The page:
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Prettifying Debug Variables in C++ with LLDB

vejmartin profile image Martin Vejdarski ・3 min read

Prerequisites

This post is a quick introduction to variable formatting in LLDB, and so it assumes some familiarity with LLDB and C++ debugging.
To learn more about LLDB, please visit either of the following:

What is variable formatting?

LLDB has ways of quickly representing the values of variables we see when debugging either through an IDE or the command line.

For example, this is how debug variables and their values look like in CLion:

Variables in CLion's Debug View

Why do we need to customize them?

While the defaults work perfectly well in the majority of cases, there are times when having a custom summary can significantly enhance readability and save time.

Consider the following example with color:

using Color = uint32_t;
Color color = 0xFF880022; // ARGB

Without any formatters, the value would appear as an integer:
Color without formatting

We can format Color types as hex by running the following command in an LLDB command-line session:

type format add -f hex Color

The value is now more readable:
Color with formatting

The ARGB channels can also be displayed via Python scripting (more below):
Color with summary

How to add custom summaries?

LLDB commands may be run either through the command-line (also available during a debug session in the IDE) or via a .lldbinit file in the home directory.

It is also possible to automatically load .lldbinit files from the current directory by specifying settings set target.load-cwd-lldbinit true in ~/.lldbinit , which is useful for project-specific customizations.

Additional .lldb and .py files may be loaded via:

command script import /path/to/script.py
command source /path/to/script.lldb

The ARGB summary above can now be defined as a Python function:

def ColorSummary(valobj, internal_dict):
  value = valobj.GetValueAsUnsigned(0);
  alpha = (value >> 24) & 0xFF
  red = (value >> 16) & 0xFF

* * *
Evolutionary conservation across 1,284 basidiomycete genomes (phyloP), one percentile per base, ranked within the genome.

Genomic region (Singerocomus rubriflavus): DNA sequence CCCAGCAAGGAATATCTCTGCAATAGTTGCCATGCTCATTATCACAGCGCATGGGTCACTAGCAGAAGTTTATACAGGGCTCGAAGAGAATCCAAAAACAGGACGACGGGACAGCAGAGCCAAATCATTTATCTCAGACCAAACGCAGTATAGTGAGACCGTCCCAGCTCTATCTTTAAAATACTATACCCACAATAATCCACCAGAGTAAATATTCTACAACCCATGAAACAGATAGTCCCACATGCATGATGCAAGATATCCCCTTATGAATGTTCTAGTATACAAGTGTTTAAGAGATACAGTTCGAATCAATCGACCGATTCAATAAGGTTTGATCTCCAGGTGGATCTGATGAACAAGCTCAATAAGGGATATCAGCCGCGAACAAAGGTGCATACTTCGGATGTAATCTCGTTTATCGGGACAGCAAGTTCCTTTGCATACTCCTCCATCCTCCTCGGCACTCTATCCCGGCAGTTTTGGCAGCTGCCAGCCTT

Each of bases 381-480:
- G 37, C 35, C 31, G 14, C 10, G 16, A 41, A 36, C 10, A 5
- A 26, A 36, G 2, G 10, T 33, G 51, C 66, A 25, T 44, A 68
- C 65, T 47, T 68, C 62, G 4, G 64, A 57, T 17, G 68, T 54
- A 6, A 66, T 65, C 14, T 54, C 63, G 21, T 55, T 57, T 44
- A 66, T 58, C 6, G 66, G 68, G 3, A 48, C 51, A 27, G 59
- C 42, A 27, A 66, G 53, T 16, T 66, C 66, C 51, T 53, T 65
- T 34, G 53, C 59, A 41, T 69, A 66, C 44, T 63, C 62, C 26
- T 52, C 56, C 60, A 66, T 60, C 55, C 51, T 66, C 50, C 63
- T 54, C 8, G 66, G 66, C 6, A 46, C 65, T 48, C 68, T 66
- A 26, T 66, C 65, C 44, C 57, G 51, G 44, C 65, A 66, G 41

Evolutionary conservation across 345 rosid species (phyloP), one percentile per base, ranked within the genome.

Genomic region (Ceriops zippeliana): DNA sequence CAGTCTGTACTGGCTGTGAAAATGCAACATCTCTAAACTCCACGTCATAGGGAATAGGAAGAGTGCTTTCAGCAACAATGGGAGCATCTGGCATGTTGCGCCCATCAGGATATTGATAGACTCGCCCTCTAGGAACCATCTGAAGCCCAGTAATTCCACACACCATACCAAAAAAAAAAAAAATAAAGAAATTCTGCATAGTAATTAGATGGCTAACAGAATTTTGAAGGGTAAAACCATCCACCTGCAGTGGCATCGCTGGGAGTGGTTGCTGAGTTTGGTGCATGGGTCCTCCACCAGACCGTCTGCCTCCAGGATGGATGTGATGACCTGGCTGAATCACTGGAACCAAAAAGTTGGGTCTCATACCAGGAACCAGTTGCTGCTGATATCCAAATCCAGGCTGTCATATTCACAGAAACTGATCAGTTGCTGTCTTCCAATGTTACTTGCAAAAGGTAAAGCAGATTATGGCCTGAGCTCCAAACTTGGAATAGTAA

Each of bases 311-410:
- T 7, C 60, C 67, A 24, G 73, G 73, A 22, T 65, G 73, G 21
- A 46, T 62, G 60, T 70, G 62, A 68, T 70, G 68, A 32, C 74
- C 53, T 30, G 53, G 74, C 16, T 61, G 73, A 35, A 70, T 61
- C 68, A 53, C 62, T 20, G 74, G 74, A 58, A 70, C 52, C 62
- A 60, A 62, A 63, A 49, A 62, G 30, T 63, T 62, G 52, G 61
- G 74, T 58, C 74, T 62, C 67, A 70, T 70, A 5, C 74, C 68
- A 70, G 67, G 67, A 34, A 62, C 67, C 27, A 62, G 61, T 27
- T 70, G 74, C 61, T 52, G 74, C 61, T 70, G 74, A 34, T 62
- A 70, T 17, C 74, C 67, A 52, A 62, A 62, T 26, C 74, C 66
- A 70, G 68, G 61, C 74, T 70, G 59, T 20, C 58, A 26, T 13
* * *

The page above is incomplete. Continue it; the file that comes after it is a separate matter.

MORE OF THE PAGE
green = (value >> 8) & 0xFF
  blue = (value >> 0) & 0xFF
  return 'A: {}, R: {}, G: {}, B: {}'.format(alpha, red, green, blue)

To register it, first import the file, Summaries.py, and associate the ColorSummary function to the Color type:

command script import ./Summaries.py
type summary add -F Summaries.ColorSummary Color

More information about defining function summaries can be found here.
The valobj variable is just a wrapper around the C++ variable and its type is an lldb.SBValue.

Synthetic Children

Color with Synthetic Children
LLDB also supports defining custom children for any type. Instead of having the color channels be part of the summary, let's define them as synthetic children.

class ColorSyntheticProvider:
  def __init__(self, valobj, internal_dict):
      self.valobj = valobj

  def num_children(self):
    return 4

  def get_child_at_index(self, index):
    if index < 0 or index > 3:
      return None

    value = self.valobj.GetValueAsUnsigned(0);
    value = (value >> 24 - index * 8) & 0xFF
    name = ['A', 'R', 'G', 'B'][index]
    childType = self.valobj.target.GetBasicType(lldb.eBasicTypeInt)
    return self.valobj.CreateValueFromData(name, 
                                           lldb.SBData.CreateDataFromInt(value), 
                                           childType)

Reference: Synthetic Children, lldb.eBasicTypeInt, lldb.SBData

And the command to register the provider inside the .lldbinit file:

type synthetic add -l Summaries.ColorSyntheticProvider Color

Where to go from here?

  • The official documentation is excellent and covers all the details.
  • Filters may be used to hide children that are not useful for debugging.
  • Regex Typenames are particularly handy for registering summaries for templated types.
  • More examples can be found on the LLVM repository.
  • For specific information about any command, simply type

    help <command> <sub-command> .

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